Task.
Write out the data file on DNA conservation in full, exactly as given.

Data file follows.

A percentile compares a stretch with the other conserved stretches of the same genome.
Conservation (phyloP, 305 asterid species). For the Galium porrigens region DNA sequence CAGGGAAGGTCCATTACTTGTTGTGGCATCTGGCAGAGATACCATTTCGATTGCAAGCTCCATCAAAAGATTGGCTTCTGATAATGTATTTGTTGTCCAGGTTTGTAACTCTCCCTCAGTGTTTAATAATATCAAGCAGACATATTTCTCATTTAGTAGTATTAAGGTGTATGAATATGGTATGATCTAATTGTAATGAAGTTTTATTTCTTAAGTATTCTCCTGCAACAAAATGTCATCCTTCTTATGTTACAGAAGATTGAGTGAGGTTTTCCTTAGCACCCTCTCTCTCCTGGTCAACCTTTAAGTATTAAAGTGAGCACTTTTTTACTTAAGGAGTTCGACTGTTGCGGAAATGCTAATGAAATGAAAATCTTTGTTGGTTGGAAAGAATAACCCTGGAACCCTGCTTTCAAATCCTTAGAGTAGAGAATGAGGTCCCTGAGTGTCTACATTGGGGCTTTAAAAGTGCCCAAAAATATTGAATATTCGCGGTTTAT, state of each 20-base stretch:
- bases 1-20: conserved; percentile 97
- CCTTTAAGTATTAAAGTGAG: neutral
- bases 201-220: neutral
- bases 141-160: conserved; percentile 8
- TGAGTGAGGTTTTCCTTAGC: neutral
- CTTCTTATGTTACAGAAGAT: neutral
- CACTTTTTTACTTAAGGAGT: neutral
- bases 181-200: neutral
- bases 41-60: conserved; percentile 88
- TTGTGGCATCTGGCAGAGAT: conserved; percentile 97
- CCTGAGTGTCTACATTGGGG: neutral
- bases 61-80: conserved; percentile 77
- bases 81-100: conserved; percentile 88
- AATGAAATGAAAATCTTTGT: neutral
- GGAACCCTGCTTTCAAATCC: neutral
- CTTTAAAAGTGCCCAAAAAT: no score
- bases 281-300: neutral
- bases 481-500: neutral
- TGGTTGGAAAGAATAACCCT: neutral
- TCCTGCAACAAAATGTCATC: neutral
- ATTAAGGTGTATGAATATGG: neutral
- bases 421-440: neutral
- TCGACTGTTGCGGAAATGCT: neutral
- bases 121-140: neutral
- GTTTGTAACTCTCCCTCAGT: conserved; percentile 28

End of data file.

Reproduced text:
A percentile compares a stretch with the other conserved stretches of the same genome.
Conservation (phyloP, 305 asterid species). For the Galium porrigens region DNA sequence CAGGGAAGGTCCATTACTTGTTGTGGCATCTGGCAGAGATACCATTTCGATTGCAAGCTCCATCAAAAGATTGGCTTCTGATAATGTATTTGTTGTCCAGGTTTGTAACTCTCCCTCAGTGTTTAATAATATCAAGCAGACATATTTCTCATTTAGTAGTATTAAGGTGTATGAATATGGTATGATCTAATTGTAATGAAGTTTTATTTCTTAAGTATTCTCCTGCAACAAAATGTCATCCTTCTTATGTTACAGAAGATTGAGTGAGGTTTTCCTTAGCACCCTCTCTCTCCTGGTCAACCTTTAAGTATTAAAGTGAGCACTTTTTTACTTAAGGAGTTCGACTGTTGCGGAAATGCTAATGAAATGAAAATCTTTGTTGGTTGGAAAGAATAACCCTGGAACCCTGCTTTCAAATCCTTAGAGTAGAGAATGAGGTCCCTGAGTGTCTACATTGGGGCTTTAAAAGTGCCCAAAAATATTGAATATTCGCGGTTTAT, state of each 20-base stretch:
- bases 1-20: conserved; percentile 97
- CCTTTAAGTATTAAAGTGAG: neutral
- bases 201-220: neutral
- bases 141-160: conserved; percentile 8
- TGAGTGAGGTTTTCCTTAGC: neutral
- CTTCTTATGTTACAGAAGAT: neutral
- CACTTTTTTACTTAAGGAGT: neutral
- bases 181-200: neutral
- bases 41-60: conserved; percentile 88
- TTGTGGCATCTGGCAGAGAT: conserved; percentile 97
- CCTGAGTGTCTACATTGGGG: neutral
- bases 61-80: conserved; percentile 77
- bases 81-100: conserved; percentile 88
- AATGAAATGAAAATCTTTGT: neutral
- GGAACCCTGCTTTCAAATCC: neutral
- CTTTAAAAGTGCCCAAAAAT: no score
- bases 281-300: neutral
- bases 481-500: neutral
- TGGTTGGAAAGAATAACCCT: neutral
- TCCTGCAACAAAATGTCATC: neutral
- ATTAAGGTGTATGAATATGG: neutral
- bases 421-440: neutral
- TCGACTGTTGCGGAAATGCT: neutral
- bases 121-140: neutral
- GTTTGTAACTCTCCCTCAGT: conserved; percentile 28